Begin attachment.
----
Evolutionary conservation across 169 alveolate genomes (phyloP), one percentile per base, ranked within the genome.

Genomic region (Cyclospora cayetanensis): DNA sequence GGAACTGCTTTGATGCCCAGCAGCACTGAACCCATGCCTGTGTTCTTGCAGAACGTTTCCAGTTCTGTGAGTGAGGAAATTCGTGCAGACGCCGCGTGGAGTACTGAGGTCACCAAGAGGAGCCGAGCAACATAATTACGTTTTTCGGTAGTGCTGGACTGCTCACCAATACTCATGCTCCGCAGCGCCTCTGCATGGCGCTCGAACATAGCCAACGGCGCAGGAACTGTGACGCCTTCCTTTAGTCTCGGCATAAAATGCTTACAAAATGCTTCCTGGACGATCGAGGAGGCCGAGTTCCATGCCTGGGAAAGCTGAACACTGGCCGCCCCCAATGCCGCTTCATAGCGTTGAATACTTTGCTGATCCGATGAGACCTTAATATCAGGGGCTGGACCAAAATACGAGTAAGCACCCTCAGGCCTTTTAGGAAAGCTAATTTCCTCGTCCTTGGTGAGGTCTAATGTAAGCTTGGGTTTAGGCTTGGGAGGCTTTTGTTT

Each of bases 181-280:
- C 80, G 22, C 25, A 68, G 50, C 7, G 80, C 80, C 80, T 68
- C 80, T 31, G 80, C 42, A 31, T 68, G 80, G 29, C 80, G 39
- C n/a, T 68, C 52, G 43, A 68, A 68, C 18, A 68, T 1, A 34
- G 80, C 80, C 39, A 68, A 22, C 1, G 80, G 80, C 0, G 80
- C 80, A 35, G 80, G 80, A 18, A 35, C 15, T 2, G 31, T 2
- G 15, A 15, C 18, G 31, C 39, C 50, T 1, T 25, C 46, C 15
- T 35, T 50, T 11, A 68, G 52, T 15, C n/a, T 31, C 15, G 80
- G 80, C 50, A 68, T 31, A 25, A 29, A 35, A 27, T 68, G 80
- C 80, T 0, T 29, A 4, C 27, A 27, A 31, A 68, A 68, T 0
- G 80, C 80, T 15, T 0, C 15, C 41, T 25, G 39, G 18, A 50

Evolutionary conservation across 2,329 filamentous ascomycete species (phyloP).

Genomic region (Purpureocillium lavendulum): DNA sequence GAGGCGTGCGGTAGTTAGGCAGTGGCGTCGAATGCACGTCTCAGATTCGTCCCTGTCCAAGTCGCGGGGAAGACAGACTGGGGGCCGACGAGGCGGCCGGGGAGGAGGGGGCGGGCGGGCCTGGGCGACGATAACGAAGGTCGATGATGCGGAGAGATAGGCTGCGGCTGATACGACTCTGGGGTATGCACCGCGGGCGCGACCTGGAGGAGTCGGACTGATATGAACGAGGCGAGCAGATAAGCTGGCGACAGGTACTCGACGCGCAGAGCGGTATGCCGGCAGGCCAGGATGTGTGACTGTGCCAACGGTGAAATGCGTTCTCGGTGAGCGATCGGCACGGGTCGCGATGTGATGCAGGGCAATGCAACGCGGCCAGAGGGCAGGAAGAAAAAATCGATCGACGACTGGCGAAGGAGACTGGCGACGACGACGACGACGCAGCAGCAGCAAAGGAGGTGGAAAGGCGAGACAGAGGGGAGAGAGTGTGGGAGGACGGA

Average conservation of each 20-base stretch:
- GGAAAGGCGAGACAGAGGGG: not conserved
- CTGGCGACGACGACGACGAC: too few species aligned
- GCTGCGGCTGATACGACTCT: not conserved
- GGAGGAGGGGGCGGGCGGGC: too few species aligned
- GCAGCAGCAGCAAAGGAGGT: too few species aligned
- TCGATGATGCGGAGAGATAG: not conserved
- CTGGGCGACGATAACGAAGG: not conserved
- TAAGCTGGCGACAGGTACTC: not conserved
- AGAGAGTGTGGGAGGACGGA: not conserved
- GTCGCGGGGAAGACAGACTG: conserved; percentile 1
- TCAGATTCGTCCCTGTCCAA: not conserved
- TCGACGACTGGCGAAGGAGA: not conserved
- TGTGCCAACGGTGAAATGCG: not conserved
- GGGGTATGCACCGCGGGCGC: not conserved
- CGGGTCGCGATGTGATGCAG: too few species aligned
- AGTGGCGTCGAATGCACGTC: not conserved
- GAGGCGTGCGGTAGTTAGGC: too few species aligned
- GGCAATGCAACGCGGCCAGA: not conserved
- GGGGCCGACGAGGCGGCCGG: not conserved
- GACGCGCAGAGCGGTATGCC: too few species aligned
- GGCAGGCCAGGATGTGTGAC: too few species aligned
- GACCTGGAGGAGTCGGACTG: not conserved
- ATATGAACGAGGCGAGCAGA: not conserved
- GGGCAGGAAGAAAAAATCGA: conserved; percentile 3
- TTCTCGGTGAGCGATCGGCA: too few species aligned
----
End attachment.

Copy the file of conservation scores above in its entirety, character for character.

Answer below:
Evolutionary conservation across 169 alveolate genomes (phyloP), one percentile per base, ranked within the genome.

Genomic region (Cyclospora cayetanensis): DNA sequence GGAACTGCTTTGATGCCCAGCAGCACTGAACCCATGCCTGTGTTCTTGCAGAACGTTTCCAGTTCTGTGAGTGAGGAAATTCGTGCAGACGCCGCGTGGAGTACTGAGGTCACCAAGAGGAGCCGAGCAACATAATTACGTTTTTCGGTAGTGCTGGACTGCTCACCAATACTCATGCTCCGCAGCGCCTCTGCATGGCGCTCGAACATAGCCAACGGCGCAGGAACTGTGACGCCTTCCTTTAGTCTCGGCATAAAATGCTTACAAAATGCTTCCTGGACGATCGAGGAGGCCGAGTTCCATGCCTGGGAAAGCTGAACACTGGCCGCCCCCAATGCCGCTTCATAGCGTTGAATACTTTGCTGATCCGATGAGACCTTAATATCAGGGGCTGGACCAAAATACGAGTAAGCACCCTCAGGCCTTTTAGGAAAGCTAATTTCCTCGTCCTTGGTGAGGTCTAATGTAAGCTTGGGTTTAGGCTTGGGAGGCTTTTGTTT

Each of bases 181-280:
- C 80, G 22, C 25, A 68, G 50, C 7, G 80, C 80, C 80, T 68
- C 80, T 31, G 80, C 42, A 31, T 68, G 80, G 29, C 80, G 39
- C n/a, T 68, C 52, G 43, A 68, A 68, C 18, A 68, T 1, A 34
- G 80, C 80, C 39, A 68, A 22, C 1, G 80, G 80, C 0, G 80
- C 80, A 35, G 80, G 80, A 18, A 35, C 15, T 2, G 31, T 2
- G 15, A 15, C 18, G 31, C 39, C 50, T 1, T 25, C 46, C 15
- T 35, T 50, T 11, A 68, G 52, T 15, C n/a, T 31, C 15, G 80
- G 80, C 50, A 68, T 31, A 25, A 29, A 35, A 27, T 68, G 80
- C 80, T 0, T 29, A 4, C 27, A 27, A 31, A 68, A 68, T 0
- G 80, C 80, T 15, T 0, C 15, C 41, T 25, G 39, G 18, A 50

Evolutionary conservation across 2,329 filamentous ascomycete species (phyloP).

Genomic region (Purpureocillium lavendulum): DNA sequence GAGGCGTGCGGTAGTTAGGCAGTGGCGTCGAATGCACGTCTCAGATTCGTCCCTGTCCAAGTCGCGGGGAAGACAGACTGGGGGCCGACGAGGCGGCCGGGGAGGAGGGGGCGGGCGGGCCTGGGCGACGATAACGAAGGTCGATGATGCGGAGAGATAGGCTGCGGCTGATACGACTCTGGGGTATGCACCGCGGGCGCGACCTGGAGGAGTCGGACTGATATGAACGAGGCGAGCAGATAAGCTGGCGACAGGTACTCGACGCGCAGAGCGGTATGCCGGCAGGCCAGGATGTGTGACTGTGCCAACGGTGAAATGCGTTCTCGGTGAGCGATCGGCACGGGTCGCGATGTGATGCAGGGCAATGCAACGCGGCCAGAGGGCAGGAAGAAAAAATCGATCGACGACTGGCGAAGGAGACTGGCGACGACGACGACGACGCAGCAGCAGCAAAGGAGGTGGAAAGGCGAGACAGAGGGGAGAGAGTGTGGGAGGACGGA

Average conservation of each 20-base stretch:
- GGAAAGGCGAGACAGAGGGG: not conserved
- CTGGCGACGACGACGACGAC: too few species aligned
- GCTGCGGCTGATACGACTCT: not conserved
- GGAGGAGGGGGCGGGCGGGC: too few species aligned
- GCAGCAGCAGCAAAGGAGGT: too few species aligned
- TCGATGATGCGGAGAGATAG: not conserved
- CTGGGCGACGATAACGAAGG: not conserved
- TAAGCTGGCGACAGGTACTC: not conserved
- AGAGAGTGTGGGAGGACGGA: not conserved
- GTCGCGGGGAAGACAGACTG: conserved; percentile 1
- TCAGATTCGTCCCTGTCCAA: not conserved
- TCGACGACTGGCGAAGGAGA: not conserved
- TGTGCCAACGGTGAAATGCG: not conserved
- GGGGTATGCACCGCGGGCGC: not conserved
- CGGGTCGCGATGTGATGCAG: too few species aligned
- AGTGGCGTCGAATGCACGTC: not conserved
- GAGGCGTGCGGTAGTTAGGC: too few species aligned
- GGCAATGCAACGCGGCCAGA: not conserved
- GGGGCCGACGAGGCGGCCGG: not conserved
- GACGCGCAGAGCGGTATGCC: too few species aligned
- GGCAGGCCAGGATGTGTGAC: too few species aligned
- GACCTGGAGGAGTCGGACTG: not conserved
- ATATGAACGAGGCGAGCAGA: not conserved
- GGGCAGGAAGAAAAAATCGA: conserved; percentile 3
- TTCTCGGTGAGCGATCGGCA: too few species aligned